Joined: 25 Oct 2003
| Posted: Mon Apr 26, 2004 12:26 am Post subject: [E] Leb Daily Star: Documentary on Armenian Community in Leb
|Subj: Documentary on Armenian Community in Lebanon
In the aftermath of the Armenian Genocide
Film depicts a fragile history after tragedy
Information Minister Samaha said more such documentaries should be made on
the history of Lebanon's various communities
By Nada Raad
Daily Star staff
Tuesday, April 20, 2004
A documentary on the Armenian community in Lebanon that airs this Friday
evening on the Lebanese Broadcasting Corporation (LBC) will shed light on
the history of their presence here, which, according to the producer
Carmen Labaki, began well before the 1915 Genocide.
The documentary, "Armenians in Lebanon" was filmed in Armenia, Turkey,
Syria, and Lebanon in an attempt to illustrate the Armenian history and
show their "dispersal" following the 1915 Genocide, which left more than a
Co-produced by the Lebanese Broadcasting Corporation International (LBCI),
the 85-minute documentary will be broadcast on LBC on Friday after the 8
p.m. news report, and one day ahead of the Armenian Genocide Remembrance
Day on April 24.
Labaki, who spent one year working on the film, said that she decided to
shoot the documentary after realizing that Armenian history is unknown by
many here, including some Armenians. Labaki, who previously produced two
documentaries - "Brazil in Lebanon," released in 1997, and "France in
Lebanon," released in 2001 - said that the scene which most touched her
concerns the shooting of the Bedouin Armenians living in the Syrian
"Every Bedouin Armenian living in Syria has a story to tell about his
parents' plight," Labaki said during the documentary's release on Monday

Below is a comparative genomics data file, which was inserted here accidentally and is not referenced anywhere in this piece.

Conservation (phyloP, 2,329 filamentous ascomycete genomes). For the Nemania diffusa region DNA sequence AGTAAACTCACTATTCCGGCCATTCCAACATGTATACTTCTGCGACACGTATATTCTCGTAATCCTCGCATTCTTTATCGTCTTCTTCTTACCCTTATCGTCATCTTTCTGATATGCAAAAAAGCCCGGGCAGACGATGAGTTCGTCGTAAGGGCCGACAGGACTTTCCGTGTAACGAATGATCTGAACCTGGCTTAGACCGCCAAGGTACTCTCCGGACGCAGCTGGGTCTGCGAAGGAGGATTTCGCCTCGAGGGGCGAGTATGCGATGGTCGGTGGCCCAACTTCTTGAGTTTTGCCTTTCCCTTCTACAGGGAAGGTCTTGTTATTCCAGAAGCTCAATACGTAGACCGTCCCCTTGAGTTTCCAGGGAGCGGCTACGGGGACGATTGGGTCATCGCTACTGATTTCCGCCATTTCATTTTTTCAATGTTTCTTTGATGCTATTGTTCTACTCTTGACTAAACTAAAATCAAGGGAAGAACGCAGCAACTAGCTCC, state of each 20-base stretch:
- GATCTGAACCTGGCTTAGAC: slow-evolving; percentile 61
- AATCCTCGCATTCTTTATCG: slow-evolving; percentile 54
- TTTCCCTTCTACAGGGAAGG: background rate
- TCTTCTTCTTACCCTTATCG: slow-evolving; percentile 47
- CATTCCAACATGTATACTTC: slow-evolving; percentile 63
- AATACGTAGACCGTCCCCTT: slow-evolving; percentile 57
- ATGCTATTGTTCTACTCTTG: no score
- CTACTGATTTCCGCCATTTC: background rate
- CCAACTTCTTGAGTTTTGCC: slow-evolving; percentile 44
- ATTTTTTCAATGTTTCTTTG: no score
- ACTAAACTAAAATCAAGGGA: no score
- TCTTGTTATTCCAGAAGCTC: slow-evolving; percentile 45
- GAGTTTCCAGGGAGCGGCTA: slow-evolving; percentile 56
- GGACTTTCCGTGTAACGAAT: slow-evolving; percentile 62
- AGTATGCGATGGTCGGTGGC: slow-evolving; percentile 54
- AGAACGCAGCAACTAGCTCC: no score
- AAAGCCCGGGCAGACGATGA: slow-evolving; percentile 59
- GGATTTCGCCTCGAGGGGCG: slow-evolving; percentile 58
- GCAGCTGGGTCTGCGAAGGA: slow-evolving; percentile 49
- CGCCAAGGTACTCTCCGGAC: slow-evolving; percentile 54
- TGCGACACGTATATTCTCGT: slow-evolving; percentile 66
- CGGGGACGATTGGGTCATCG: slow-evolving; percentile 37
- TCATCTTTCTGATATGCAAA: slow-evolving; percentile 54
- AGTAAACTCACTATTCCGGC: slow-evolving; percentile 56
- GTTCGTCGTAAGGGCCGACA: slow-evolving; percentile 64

at the Haigazian University in Beirut. "But the story told by this second
generation does not have the same impact as if it were told by the
generation who lived the genocide," she added.
The documentary presents Armenian nationals who were uprooted from their
country, their culture and their families and friends, but who can still
list the names of family members. In Syria, many Armenians are now Muslim
Bedouins and have Arab names because they were adopted by Syrian families.
The documentary shows locations where Armenians were killed and tortured
by the Turks. During the Genocide some were killed in Armenia while others
were killed during a march from Turkey to Syria. On April 24, 1915, after
the Armenians in the army were disarmed and then killed, the political and
intellectual leaders meet the same fate.
After this event, the remaining Armenians were told they would be
relocated by marching them to concentration camps in the desert between
Jerablus and Deir ez-Zor where they were left without food and water to
starve under the sun.
In a technique common to many documentaries, the producer used contrasting
footage, with scenes of real footage in black and white abutting
contemporary shots of the genocide march.
"We went to Marqadeh in Deir ez-Zor to shoot the documentary. When I dug
in the sand I found bones ... from the genocide," Labaki said.
The documentary was also shot in Shadadeh, an area located in Deir ez-Zor,
where around 300,000 Armenians were put in a cave and burned.
In Syria, many Armenians live in Aleppo, while others left to come to
Lebanon. According to the documentary, the Armenian presence in Lebanon
dates from 1741, when the Armenian Patriarchy was established in Bzemmar.
Following the Genocide, Armenians arrived from Syria and Turkey in Anjar
where some died from cold and illness.
Currently, the Armenian community is concentrated in Bourj Hammoud and
they are well-known for their professionalism in commerce, jewelry design,
carpet making, and crafts.
In 1934, the Armenian community was allowed to vote, and in 1966 some
embers assumed ministerial posts.
Currently, the Armenian community is active through three political
parties: the Tashnak Party, the Ramgavar Party, and the Hentchak Party. In
Beirut, four MPs out of the 18 elected members are from the Armenian
The documentary shows that before 1975, members of the Armenian community
here considered themselves as "Armenians living in Lebanon," while today
they say, "We are Lebanese from an Armenian origin." Nonetheless, many
members of the Armenian community are currently returning to their
homeland. "Mount Ararat is waiting for them," the documentary said.
"We need memory in this country," Information Minister Michel Samaha said
at the opening. He added that such a documentary should be done on all the
ethnic groups in the country to allow the Lebanese to learn more about